Study debunks gov claim that poverty is tied to systemic racism
Study debunks gov claim that poverty is tied to systemic racism

The federal government’s race-based approach to fighting poverty may be off track, according to a new study from the Aristotle Foundation.

Research from the Calgary-based think tank suggests that assuming poverty is linked to race is a flawed notion, based on data it analyzed from Statistics Canada and contrasting it with public policies aimed at fighting poverty.

The study, entitled Poverty and Race in Canada: Facts about Race, Discrimination, and the Poor found that between 7.4% and 10.6% of Canadians are currently living in relative poverty, depending on how it’s defined.

About 1.6 million Canadians living in poverty, or 58%, are white, or what Statistics Canada refers to as “not a visible minority or Indigenous,” when looking at poverty through as those having a low income after tax. 

When looking at poverty through a lens based on the cost of living, 2.5 million or 64.4% of that cohort are white. 

The study’s findings contradict the government’s perception that those living in poverty tend to be ethnic minorities and that their financial situation is the result of systemic racism. 

The group cited the Ontario government’s Racialized and Indigenous Supports for Entrepreneurs Grant Program, which makes millions of dollars available “to help Indigenous, Black and other racialized entrepreneurs” as an example of the government’s miscalculation. 

“Using the low-income-after-tax measure, eligibility for this race-based funding would apply not only to 1.4 million low-income earners in Canada (the total low-income visible minority and Indigenous population) if they choose to be entrepreneurs but also to nearly 10.5 million minorities or Indigenous who are not low income, while excluding non-minority, non-Indigenous low-income earners,” reads the study.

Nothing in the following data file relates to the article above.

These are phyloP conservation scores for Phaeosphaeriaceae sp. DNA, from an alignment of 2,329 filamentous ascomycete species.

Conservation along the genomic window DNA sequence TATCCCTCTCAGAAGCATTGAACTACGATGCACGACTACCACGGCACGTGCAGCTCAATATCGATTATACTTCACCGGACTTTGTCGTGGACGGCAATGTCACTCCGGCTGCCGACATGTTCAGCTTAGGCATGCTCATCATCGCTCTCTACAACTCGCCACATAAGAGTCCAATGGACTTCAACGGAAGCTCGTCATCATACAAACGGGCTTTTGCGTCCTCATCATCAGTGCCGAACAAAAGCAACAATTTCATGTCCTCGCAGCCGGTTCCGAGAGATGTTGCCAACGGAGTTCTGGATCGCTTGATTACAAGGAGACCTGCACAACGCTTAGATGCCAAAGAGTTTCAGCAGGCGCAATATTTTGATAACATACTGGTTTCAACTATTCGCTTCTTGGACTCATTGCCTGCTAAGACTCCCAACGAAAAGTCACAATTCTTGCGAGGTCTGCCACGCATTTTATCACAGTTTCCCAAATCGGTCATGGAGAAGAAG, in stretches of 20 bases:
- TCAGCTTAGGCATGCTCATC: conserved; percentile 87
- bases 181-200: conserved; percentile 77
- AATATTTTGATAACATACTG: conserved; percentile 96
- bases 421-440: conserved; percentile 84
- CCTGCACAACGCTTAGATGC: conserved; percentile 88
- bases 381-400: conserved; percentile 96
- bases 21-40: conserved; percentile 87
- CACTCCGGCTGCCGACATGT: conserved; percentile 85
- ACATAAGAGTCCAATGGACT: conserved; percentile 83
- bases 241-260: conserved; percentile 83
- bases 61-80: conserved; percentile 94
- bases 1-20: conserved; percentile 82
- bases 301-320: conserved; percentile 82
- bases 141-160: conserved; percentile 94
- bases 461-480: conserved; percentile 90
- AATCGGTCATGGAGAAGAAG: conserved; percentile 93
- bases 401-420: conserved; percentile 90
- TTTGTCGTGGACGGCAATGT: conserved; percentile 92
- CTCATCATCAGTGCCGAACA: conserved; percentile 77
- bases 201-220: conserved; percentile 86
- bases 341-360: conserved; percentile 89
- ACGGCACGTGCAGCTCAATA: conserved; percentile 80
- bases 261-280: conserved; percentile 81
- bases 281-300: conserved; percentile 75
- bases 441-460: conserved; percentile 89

“Put another way: this funding would be inaccessible to 64% of those who are low-income, and of those who do qualify for the funding based on race, only 11.9% are low-income. This is not a sensible way to design an anti-poverty program.”

The Aristotle Group argued that while the federal government uses the alleged link between race and poverty as a justification for race-based funding, their findings reveal that many minority groups in Canada were either just as likely, or in some cases even more likely to be impoverished, when compared to white Canadians. 

“In other words, the overwhelming majority of the Canadian poor are ‘white,’ and thus cannot receive race-based allocations from governments if unchangeable characteristics such as skin colour or ethnicity are accounted for in policy,” wrote the group in a press release.

The study argued that government programs and resources which could help the poor are often misdirected based on misguided racial qualifiers.  

According to the study, Canadians of Japanese, Korean, South Asian and Chinese ancestry all have higher average weekly earnings than that of their white counterparts.

Matthew Lau, the study’s lead author argues that systemic racism is not the root cause of poverty in Canada but is more likely to be found in factors like having a high school diploma, working full time and having children after marriage. 

“In summary, poverty rates in Canada are low, not well accounted for by explanations of systemic racial discrimination, and race-based anti-poverty programs and funds tend to be ineffective, at best, for addressing the needs of those who are truly living in destitution,” the study concludes.

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